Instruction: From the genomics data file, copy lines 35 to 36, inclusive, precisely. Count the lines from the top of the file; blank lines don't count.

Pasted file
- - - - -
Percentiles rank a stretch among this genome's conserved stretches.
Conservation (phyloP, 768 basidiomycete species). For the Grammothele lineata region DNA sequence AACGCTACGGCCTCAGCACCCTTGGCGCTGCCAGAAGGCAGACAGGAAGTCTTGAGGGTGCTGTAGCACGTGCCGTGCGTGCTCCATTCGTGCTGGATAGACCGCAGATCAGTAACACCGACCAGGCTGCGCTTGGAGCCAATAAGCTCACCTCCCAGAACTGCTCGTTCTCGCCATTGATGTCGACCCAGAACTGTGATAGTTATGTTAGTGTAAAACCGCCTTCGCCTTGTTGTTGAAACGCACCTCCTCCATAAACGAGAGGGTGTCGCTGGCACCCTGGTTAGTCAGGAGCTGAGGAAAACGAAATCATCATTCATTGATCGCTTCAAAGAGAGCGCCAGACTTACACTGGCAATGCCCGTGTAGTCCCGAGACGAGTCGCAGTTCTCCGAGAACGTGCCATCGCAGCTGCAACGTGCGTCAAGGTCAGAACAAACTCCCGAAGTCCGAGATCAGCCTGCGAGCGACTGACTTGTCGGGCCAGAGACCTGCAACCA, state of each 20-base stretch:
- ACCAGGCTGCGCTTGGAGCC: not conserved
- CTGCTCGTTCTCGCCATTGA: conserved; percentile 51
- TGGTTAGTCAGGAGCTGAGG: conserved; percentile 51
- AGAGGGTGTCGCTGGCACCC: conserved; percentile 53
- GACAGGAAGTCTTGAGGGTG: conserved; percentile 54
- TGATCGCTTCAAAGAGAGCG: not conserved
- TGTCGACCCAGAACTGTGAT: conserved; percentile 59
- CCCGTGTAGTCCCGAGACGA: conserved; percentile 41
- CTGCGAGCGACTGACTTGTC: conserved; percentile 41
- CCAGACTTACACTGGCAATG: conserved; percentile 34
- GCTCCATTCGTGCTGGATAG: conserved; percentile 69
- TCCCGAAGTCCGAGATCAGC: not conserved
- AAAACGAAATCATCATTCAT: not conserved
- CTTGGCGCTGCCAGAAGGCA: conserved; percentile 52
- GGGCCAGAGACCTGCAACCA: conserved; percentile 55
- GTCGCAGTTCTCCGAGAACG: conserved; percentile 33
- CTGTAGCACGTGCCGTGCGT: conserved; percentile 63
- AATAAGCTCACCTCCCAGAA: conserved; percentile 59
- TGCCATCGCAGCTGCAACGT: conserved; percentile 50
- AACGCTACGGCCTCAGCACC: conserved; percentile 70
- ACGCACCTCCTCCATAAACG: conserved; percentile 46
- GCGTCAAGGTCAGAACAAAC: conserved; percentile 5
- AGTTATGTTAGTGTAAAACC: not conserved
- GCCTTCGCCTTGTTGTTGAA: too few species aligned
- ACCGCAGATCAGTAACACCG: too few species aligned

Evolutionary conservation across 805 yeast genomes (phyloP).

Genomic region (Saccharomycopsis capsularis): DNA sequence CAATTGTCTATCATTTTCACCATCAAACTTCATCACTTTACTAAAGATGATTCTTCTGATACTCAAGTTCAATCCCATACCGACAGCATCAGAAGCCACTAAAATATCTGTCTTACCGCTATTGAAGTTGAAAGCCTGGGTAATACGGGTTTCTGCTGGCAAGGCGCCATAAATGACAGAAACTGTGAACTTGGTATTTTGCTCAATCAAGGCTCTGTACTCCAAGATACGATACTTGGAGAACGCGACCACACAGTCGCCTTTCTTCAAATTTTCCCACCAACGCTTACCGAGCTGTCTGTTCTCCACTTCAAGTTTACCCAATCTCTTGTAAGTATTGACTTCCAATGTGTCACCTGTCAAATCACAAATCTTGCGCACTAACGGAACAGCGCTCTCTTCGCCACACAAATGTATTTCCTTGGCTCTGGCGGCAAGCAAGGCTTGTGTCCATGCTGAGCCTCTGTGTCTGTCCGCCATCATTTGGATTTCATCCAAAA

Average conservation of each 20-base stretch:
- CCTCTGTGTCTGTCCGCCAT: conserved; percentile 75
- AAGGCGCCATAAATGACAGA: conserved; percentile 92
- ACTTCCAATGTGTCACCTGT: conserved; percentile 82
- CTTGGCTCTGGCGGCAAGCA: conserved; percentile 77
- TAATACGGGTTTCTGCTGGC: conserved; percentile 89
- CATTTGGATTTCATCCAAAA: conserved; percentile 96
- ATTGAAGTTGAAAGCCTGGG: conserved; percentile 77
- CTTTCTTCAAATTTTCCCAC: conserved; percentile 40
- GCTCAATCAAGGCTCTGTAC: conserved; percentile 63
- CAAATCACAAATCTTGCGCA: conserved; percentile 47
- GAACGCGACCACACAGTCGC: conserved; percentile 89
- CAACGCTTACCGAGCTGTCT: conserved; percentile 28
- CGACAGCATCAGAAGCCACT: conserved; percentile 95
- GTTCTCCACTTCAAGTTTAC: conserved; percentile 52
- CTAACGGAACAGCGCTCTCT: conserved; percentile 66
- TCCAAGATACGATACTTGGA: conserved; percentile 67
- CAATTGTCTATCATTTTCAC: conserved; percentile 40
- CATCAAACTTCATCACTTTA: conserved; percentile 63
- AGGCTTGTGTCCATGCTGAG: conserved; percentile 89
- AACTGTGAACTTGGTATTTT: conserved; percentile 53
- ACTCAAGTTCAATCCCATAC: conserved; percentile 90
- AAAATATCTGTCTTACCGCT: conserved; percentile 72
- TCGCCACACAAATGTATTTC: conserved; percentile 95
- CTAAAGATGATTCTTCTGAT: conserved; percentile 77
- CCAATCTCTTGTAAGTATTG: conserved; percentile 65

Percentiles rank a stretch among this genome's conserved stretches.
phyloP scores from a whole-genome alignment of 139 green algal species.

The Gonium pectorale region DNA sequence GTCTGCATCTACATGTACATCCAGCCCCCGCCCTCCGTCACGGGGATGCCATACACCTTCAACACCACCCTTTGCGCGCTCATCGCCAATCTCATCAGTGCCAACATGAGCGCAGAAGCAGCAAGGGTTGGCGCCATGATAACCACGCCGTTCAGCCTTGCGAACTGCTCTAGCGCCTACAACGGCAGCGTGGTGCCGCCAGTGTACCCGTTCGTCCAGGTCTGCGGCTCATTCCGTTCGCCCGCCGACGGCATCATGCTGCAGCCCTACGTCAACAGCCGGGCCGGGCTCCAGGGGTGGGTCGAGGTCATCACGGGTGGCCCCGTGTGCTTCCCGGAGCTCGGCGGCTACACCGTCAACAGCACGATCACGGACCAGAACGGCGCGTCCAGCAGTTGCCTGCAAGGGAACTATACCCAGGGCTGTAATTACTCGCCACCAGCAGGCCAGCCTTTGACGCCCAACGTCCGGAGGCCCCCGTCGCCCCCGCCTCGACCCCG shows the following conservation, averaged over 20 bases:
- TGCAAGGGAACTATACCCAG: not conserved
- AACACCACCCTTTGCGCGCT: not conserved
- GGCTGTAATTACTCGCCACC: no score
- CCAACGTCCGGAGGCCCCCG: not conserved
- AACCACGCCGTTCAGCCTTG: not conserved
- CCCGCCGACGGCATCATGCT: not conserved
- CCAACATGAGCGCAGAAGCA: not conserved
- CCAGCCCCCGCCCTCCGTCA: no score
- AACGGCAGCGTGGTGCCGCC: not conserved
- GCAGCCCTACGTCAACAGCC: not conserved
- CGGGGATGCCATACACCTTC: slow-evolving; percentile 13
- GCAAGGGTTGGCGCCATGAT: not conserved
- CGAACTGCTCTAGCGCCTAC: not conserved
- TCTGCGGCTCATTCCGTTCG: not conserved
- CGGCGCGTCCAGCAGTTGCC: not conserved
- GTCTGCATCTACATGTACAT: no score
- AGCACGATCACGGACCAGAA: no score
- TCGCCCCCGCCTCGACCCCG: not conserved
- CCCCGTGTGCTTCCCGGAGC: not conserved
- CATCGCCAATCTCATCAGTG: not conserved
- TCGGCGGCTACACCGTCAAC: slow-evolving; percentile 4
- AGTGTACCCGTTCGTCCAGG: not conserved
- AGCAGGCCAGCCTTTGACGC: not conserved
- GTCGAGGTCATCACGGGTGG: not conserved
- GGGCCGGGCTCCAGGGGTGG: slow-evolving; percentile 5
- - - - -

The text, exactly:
- TAATACGGGTTTCTGCTGGC: conserved; percentile 89
- CATTTGGATTTCATCCAAAA: conserved; percentile 96